Delhi: Fishermen grapple with lack of catch as Yamuna boils up

- June 25, 2024
| By : Kushan Niyogi |

The Capital no longer has access to most kinds of fish owing to rising temperatures and pollution in the Yamuna river.

Delhi: With heatwave conditions prevailing in the Capital, the lives of residents remain in a constant state of turmoil as the maximum temperature touches 45 degrees Celsius regularly.

Life has been equally harsh for many villagers who live along the Yamuna river bank. The residents comprise fishermen, cattle herders and farmers.

However, with the ever-rising temperatures, their primary concern is the decline in commercial trade. Their financial well-being apes the state of the once magnificent river, as their streams of livelihood have started to dry up.

The river which once housed an array of fish, has now become a source of constant delirium for the fishing community living along it.

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Reports state that the fishing community earlier used to acquire fish like puthi, malli, chilwa, bachua, baam and catfish. However, these have become hard to come by, owing to the deadly combination of increasing temperatures and pollution.

Rajesh Kumar, 42, has spent the last 10 years of his life fishing along the banks of the river. The reality of the water body, however, has now become frighteningly stark.

“There are not many fish in the river anymore to help us keep up with our livelihood. Whatever amount of yield we get for a day is not enough to sustain the family,” he said.

Kumar, who used to fish out at least 40 kg of a variety of fish a decade ago, is now struggling to capture even 10 kg on a good day now.

When Patriot reached out to him, he had already been sitting at the river’s edge for the past four hours without a single bite on his carefully crafted wheat bait.

Each attempt to drop the fishing line was followed by a jittered sigh and another attempt to repurpose the bait to capture at least one fish. The bigger fish are nowhere to be seen while the fisherman waits for a school of smaller fish including the puthi.

“The other fish have all but turned extinct in recent times,” said Kumar.

Fishing nearby on the same bank, Rajneesh Mondal, 32, elaborated upon similar issues that have plagued the community for the past decade.

However, this year’s heat has turned the fishing industry on its head. With sweat dripping from his forehead, and covering his entire face, Mondal remains distracted swiping through one Instagram reel after other, with little hope of catching any fish.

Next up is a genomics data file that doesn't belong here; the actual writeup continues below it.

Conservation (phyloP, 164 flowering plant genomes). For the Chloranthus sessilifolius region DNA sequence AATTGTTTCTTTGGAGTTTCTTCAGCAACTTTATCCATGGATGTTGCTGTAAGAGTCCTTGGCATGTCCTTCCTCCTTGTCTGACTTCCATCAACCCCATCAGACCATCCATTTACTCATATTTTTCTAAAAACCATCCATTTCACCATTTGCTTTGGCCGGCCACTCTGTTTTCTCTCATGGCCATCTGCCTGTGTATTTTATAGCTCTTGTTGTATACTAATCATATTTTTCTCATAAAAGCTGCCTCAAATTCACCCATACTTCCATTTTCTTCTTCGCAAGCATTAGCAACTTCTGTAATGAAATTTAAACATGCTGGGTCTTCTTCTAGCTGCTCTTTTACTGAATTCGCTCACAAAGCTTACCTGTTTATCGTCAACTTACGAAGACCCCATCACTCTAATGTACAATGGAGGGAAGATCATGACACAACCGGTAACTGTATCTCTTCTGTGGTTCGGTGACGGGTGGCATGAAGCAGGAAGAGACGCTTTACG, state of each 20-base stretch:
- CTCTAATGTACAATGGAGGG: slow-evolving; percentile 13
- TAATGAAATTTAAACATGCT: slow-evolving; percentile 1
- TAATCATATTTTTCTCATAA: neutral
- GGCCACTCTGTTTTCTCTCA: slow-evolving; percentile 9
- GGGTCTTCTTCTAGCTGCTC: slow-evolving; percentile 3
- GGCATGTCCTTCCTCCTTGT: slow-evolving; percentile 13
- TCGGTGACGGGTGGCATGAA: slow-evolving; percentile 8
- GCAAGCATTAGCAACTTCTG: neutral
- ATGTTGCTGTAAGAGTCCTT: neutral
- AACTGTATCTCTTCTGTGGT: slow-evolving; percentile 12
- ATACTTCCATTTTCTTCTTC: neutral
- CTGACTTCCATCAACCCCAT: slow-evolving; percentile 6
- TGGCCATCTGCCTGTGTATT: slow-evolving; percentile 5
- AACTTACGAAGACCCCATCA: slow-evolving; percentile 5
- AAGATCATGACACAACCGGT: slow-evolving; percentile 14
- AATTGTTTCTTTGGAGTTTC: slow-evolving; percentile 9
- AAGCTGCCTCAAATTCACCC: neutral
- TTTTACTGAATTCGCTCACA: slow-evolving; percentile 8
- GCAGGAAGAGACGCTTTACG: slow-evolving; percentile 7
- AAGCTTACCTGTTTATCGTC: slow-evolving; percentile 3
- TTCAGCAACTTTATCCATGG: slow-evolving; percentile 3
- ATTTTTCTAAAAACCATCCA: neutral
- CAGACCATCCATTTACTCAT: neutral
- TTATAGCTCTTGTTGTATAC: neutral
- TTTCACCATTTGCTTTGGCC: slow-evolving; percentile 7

“All of the fish have located themselves near the river bed, much below the surface, which makes it difficult for us to land any of them. They do not come towards the surface which also makes it difficult for them to see our bait,” he said.

Owing to the gradually rising temperature, the fisherman has had to take up additional odd jobs to sustain himself.

“From working as a daily wage labourer to a coolie at the Sonia Vihar market, I have done it all. I never had to go for other jobs while being a fisherman in the past 15 years but now, with this low yield, I do not have any other option,” said Kumar, who has been to the market to sell his fish only once in the past three weeks.

Now the river is optimal only for the buffaloes of cattle-rearers to cool themselves off. The river remains bereft of fish, without any respite for the fishermen’s livelihood.

Sometimes an odd catfish shows up in the fishermen’s net, which makes livelihood through selling fish seem possible. But the sight of catfish also heralds doom.

“Catfish are only seen in pockets where the water is polluted. This makes it difficult for other fish to survive, otherwise they also contract some disease and are inevitably eaten by the catfish. This makes the catfish hazardous to eat too. We have heard multiple complaints regarding them causing stomach aches and diarrhea in customers. This has also led to a lesser number of customers coming to our market,” said Mandal, who hails from Bengal’s Burdwan.

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On the other hand, the increasing temperatures and rampant exploitation of Delhi’s resources for urbanisation has also led to many of these wetlands and water bodies getting dried up.

According to a report by think-tank Centre for Science and Environment, 63% of the water bodies and wetlands in the floodplains have dried up.

This has also led to the deterioration of farmlands in the national capital. Areas which used to serve as farming zones have now turned into dry patches while areas which used to get their water supply from Yamuna, are now dependent on water tankers.

“We use the Yamuna water sparingly since it is mostly polluted and the temperature is also much more than what should be supplied to the plants. We have started calling private tankers to supply our crops with water, but it is a good thing that June is not a cultivating season for us,” said Pawan, 28, a farmer along the floodplains near Signature Bridge.